Similar outcomes were consistently observed across a broad range of connectivity parameters in the small-world graphs. In particular, a substantially higher proportion of associations were learned within the domain of expertise than outside for any graph degree d (the average number of edges per node) from 8 to 24 and rewiring probability up to 80% (Fig. 4A). The rewiring probability R defines by construction Watts-Strogatz graphs as hybrids between regular (R = 0%) and random graphs (R = 100%). The fraction of spurious associations learned was substantially lower than that of real associations for degrees above 5 and rewiring probability below 50% (Fig. 4A). This suggests that prior connectivity (ADO) provides a biologically realistic neural correlate of background information and its ability to gate learning in any highly clustered networks. In clustered networks, two nodes are more likely to be interconnected if they are both connected to a third node. This is a common property of many types of graphs that extends beyond Watts-Strogatz networks [28].

Robustness Analysis and Optimal Conditions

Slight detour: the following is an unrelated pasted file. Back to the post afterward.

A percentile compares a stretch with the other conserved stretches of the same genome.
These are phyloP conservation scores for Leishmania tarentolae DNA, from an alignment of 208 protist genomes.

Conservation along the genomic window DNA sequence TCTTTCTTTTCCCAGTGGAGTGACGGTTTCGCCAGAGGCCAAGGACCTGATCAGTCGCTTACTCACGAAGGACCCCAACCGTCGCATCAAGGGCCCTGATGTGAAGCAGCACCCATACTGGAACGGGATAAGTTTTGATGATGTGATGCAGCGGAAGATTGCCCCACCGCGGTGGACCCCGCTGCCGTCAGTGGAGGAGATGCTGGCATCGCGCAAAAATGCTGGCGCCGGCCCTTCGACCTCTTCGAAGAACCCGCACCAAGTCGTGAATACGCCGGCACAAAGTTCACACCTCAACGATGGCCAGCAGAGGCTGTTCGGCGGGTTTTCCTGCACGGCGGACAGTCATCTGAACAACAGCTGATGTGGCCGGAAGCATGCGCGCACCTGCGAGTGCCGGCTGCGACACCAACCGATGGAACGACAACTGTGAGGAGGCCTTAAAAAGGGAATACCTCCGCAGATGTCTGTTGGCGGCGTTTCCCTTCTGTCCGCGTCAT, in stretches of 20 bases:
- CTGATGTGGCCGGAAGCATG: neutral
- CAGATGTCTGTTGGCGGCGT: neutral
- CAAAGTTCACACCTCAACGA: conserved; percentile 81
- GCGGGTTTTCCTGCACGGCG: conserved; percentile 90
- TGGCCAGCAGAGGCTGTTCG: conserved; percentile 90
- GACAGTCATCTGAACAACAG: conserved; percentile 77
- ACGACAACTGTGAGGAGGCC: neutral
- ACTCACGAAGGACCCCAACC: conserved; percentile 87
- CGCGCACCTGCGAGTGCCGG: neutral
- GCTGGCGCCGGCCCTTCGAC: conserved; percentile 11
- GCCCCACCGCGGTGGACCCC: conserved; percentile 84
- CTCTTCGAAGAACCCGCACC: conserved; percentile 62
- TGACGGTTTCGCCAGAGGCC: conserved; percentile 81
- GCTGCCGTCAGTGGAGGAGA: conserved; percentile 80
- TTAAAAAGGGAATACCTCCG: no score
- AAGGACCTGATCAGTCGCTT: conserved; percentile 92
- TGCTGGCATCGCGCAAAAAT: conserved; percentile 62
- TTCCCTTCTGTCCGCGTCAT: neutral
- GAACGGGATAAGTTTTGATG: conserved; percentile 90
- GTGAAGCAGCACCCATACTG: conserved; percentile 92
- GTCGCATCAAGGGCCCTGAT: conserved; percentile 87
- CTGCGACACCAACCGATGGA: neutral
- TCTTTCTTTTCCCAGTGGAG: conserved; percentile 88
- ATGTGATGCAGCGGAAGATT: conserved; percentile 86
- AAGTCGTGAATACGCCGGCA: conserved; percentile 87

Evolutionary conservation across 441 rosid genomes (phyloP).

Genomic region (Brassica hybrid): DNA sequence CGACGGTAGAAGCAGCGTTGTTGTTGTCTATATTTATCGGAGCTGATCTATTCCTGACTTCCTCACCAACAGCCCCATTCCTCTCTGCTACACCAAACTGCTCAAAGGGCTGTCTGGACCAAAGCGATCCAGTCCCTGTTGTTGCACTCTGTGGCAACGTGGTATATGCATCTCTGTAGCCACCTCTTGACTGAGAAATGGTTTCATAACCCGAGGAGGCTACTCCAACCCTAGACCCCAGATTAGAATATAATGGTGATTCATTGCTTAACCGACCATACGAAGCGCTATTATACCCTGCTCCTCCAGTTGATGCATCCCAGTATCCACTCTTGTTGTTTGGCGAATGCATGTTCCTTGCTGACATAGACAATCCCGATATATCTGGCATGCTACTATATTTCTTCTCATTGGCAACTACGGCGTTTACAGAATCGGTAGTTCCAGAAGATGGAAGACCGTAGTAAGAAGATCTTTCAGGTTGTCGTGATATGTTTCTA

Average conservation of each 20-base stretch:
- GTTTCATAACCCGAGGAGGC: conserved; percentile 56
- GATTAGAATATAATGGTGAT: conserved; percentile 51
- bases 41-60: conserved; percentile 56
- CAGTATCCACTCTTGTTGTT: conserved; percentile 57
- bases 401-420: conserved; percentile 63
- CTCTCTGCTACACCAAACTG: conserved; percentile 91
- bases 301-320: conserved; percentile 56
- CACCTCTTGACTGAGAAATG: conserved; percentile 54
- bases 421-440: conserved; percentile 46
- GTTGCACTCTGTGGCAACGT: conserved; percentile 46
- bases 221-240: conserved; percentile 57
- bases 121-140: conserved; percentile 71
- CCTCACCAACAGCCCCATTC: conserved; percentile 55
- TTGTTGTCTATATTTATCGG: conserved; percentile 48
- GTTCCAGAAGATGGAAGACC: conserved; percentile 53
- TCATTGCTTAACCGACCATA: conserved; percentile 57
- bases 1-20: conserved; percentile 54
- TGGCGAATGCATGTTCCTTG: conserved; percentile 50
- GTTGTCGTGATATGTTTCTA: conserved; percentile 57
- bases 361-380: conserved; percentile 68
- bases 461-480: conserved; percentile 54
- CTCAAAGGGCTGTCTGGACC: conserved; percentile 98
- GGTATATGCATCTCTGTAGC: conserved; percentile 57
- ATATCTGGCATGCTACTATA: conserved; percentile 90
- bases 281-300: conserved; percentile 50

Although the adopted connectionist framework is an over-simplified model of nervous systems, this simplicity also reflects the foundational applicability of the BIG ADO learning rule. Specifically, the described mechanism does not depend on specific choices of parameters such as graph dimension, number of associations presented, learning threshold, and others. In particular, the main effect of axonal-dendritic overlap to selectively gate learning by background information was consistently reproduced in every combination of parameters conducive to adequate memory storage (Fig. 4B). Moreover, the discrimination between real and spurious associations with cell assemblies in small-world graphs was also largely unaffected by the choice of numerical values. Importantly, however, this latter effect varied quantitatively as a function of selected model parameters (Fig. 4C), such as the proximity load, which determines how topologically close an axon and a dendrite must be to constitute a potential synapse (see section 2.4 of S1 Text). This is the key parameter distinguishing BIG ADO from traditional Hebbian learning: a new synapse is formed between two neurons when they fire together if and only if a potential synapse is already present. Thus, certain circuits might be better designed than others to support efficient one-trial learning depending on their specific plasticity and excitability (see S1 Text 3.2 for additional results).